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Auto-T - the most obscure interchangeable mount ?
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PostPosted: Mon Sep 22, 2008 12:54 am    Post subject: Auto-T - the most obscure interchangeable mount ? Reply with quote

I just received this -



This is a Kalimar Auto-T 300/5.5

In most ways this is a very ordinary lens, and I don't expect great things from it. It does have one unique feature though - it has an Auto-T interchangeable mount, which must be the most limited and obscure of them all.

The weird world of interchangable mounts has many very strange systems that hardly anyone has heard of, like Komuras Unidapter or Tamrons Adapt-a-matic, that served just one vendor for a limited time. Auto-T is in a world of its own, as it seems to have been available from very obscure makers, or perhaps just one obscure maker, for maybe a couple of years in the early 1970's. In the US I think these were only sold under the Kalimar brand, and possibly in just four mounts (that I know of) - Nikon, Minolta, Exakta and M42. There may be others but I have never seen or heard of them.

I don't know who made this. Kalimar was a US photo-equipment importer, so that does not identify the maker, as Kalimar sold all sorts of things, at one time even Zenits from the USSR. The Kalimar that gave this lens its trademark may or may not have anything to do with the Kalimar medium format SLR or its lenses. Some of these Auto-T lenses may have been sold with the "Kaligar" trade-name, which was also used for lenses of the Kalimar SLR system. These medium format Kaligars were by Fujita, so the Auto-T's might be late products of Fujita. I have seen similar lenses under other brand names, on European ebay I have even seen similar lenses sold as Soligors.



The Auto-T is not, in spite of the name, a modified T-mount like the YS-mount. The lens thread is M44, not M42, and the mount depth and thus the lens focal distance is greater than the T-mount. Mine is a Pentax screwmount adapter, which was possibly the simplest mount. The Nikon version had a separate piece to be mounted on the lens for the "ears", and I think so did the Minolta version. The Exakta may have had an "arm", but I have never seen one. An interesting point - the Kalimar Medium Format SLR lens mount was an M44, perhaps thats further evidence for a relationship. These things might screw right in to a Kalimar SLR.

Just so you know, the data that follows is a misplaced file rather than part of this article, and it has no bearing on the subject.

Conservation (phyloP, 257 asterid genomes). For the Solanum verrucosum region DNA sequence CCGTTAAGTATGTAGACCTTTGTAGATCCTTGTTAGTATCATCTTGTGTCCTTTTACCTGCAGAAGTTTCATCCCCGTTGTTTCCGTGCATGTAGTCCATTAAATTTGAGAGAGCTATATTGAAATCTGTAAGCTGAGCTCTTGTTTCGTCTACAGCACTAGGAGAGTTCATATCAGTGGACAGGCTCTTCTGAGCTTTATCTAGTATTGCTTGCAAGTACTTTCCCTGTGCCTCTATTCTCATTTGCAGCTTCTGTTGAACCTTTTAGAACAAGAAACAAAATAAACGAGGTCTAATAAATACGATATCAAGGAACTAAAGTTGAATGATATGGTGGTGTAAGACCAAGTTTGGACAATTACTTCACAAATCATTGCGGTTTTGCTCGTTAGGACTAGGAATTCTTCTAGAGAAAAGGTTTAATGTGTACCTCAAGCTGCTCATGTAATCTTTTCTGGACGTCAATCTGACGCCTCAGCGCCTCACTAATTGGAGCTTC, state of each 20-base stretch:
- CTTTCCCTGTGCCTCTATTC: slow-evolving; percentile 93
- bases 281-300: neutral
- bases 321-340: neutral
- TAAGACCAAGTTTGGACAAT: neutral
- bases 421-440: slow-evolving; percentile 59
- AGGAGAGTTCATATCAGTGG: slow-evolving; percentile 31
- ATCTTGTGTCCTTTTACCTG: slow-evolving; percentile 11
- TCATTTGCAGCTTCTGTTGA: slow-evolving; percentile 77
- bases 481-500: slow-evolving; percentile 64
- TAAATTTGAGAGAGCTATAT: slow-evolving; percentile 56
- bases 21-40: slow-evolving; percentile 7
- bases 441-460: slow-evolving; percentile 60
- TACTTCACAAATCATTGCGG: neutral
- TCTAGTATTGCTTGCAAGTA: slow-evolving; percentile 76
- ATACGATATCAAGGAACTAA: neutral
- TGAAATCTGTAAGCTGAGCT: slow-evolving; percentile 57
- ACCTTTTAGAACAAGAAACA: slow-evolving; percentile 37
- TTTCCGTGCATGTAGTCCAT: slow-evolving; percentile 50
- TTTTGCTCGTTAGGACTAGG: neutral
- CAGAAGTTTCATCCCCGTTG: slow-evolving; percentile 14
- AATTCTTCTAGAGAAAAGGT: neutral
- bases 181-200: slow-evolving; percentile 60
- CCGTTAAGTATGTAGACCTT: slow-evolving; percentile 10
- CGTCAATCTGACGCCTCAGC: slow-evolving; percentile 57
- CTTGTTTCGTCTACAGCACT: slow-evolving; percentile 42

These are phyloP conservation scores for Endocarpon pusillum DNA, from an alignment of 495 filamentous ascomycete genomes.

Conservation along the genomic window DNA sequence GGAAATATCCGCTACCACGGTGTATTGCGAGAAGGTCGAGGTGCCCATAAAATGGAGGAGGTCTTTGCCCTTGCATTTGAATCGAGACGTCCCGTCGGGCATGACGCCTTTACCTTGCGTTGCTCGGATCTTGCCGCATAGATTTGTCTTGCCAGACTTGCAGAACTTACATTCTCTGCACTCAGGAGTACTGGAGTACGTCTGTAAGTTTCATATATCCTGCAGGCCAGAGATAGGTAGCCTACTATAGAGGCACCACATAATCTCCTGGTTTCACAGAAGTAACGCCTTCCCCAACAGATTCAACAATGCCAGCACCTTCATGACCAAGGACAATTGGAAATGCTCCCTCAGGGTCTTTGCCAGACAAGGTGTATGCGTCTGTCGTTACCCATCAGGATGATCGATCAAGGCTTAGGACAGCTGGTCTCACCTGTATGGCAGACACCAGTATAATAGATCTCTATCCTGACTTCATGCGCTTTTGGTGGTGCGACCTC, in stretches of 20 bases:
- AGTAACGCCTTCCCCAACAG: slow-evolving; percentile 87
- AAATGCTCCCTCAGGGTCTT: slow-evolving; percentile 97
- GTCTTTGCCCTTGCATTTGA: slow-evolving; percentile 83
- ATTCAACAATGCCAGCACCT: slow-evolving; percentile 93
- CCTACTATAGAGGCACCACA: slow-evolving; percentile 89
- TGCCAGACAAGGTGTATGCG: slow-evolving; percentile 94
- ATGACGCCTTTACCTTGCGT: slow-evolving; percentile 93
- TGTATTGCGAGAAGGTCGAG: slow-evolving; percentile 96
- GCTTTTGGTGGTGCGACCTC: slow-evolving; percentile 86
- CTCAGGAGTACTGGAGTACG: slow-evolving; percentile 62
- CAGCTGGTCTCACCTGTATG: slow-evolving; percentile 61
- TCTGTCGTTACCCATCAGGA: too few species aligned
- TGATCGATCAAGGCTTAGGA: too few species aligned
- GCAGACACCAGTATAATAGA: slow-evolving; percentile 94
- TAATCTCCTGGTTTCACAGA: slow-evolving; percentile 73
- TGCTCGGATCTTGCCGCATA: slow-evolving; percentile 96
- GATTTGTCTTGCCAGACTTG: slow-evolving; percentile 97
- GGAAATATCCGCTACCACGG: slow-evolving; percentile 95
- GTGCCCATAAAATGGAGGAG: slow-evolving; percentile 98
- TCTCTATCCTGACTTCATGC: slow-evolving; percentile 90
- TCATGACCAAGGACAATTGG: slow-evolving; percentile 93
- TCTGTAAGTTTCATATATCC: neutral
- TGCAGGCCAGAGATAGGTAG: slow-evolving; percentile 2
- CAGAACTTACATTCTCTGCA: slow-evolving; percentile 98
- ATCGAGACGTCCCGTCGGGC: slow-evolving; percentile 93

Additional problems - the mount had to be adjusted so that the diaphragm connections of the lens and mount coincided - hence the arrows on lens and mount. This was not a positive connection to say the least.


PostPosted: Wed Sep 24, 2008 12:53 am    Post subject: Reply with quote

Hey you made to me a great deal! Thanks! I suppose this auto T will works with my YS lenses.


PostPosted: Mon Sep 29, 2008 4:50 pm    Post subject: Reply with quote

I think I have one of those mounts! It's a Nikon mount with auto coupling, looks like a YS but the thread is too big.


PostPosted: Mon Sep 29, 2008 5:23 pm    Post subject: Reply with quote

Hi Rick !

Do you still have a Kalimar SLR ?


PostPosted: Mon Sep 29, 2008 11:42 pm    Post subject: Reply with quote

Yes, I do: I have one of the 6x6 SLRs (also known as the Fujita 66 and Soligor 66, made by Fujita), and one of the 35mm "SR200" that's a Zenit E with the Kalimar name on it.


PostPosted: Tue Sep 30, 2008 1:01 am    Post subject: Reply with quote

I'm guessing this lens, without the adapter, may screw right onto your Kalimar/Fujita 6x6. Its an M44 thread and the flange focal distance is probably almost 60mm.

Let me know if you want to give it a try.


PostPosted: Tue Sep 30, 2008 10:29 am    Post subject: Reply with quote

It might, at that. The K66 lens mount is a .75mm pitch, about the same as a 10-32 screw. If it does fit, it will probably not work especially well: it is very unlikely to cover the 6x6 format, and infinity focus would require about a 75mm register. Does the lens have an auto/manual switch? None of the Kalimar 6x6 line had automatic diaphragm sysems.

I'll be happy to give it a try if you like and let you know what happens.

:)=


PostPosted: Sun Nov 11, 2018 12:08 am    Post subject: a bit more info Reply with quote

Bump! This is an old topic, but I'd like to add on to what luisalegria started here.

Several years ago, I bought a Kalimar Auto T 35mm lens. The quirkiness and obscurity of the Auto T lenses appealed to me so I set out to get a copy of each one. I'm not sure if I've found every lens, but I'll share about the ones I have.

My 35 f/2.8 came with a user guide booklet. Here it is:



#1


#2


#3


#4


#5




I have no information about who made theses lenses for Kalimar, but I've taken some portrait shots of my lenses in case there may be clues.
The first group includes the 25mm f/2.8, the 35mm f/2.8 and the 135mm f/2.8:

[EDIT: In case it's not clear, I should note that all my lenses shown here are fitted with an Auto T adapter for M42 mount.]



#6


#7


#8




In addition to the lenses listed in the booklet, I also have a 70-215mm f/3.8 zoom. It's included in this next group along with the 135mm f/2.8, 300mm f/5.5 and 400mm f/6.3: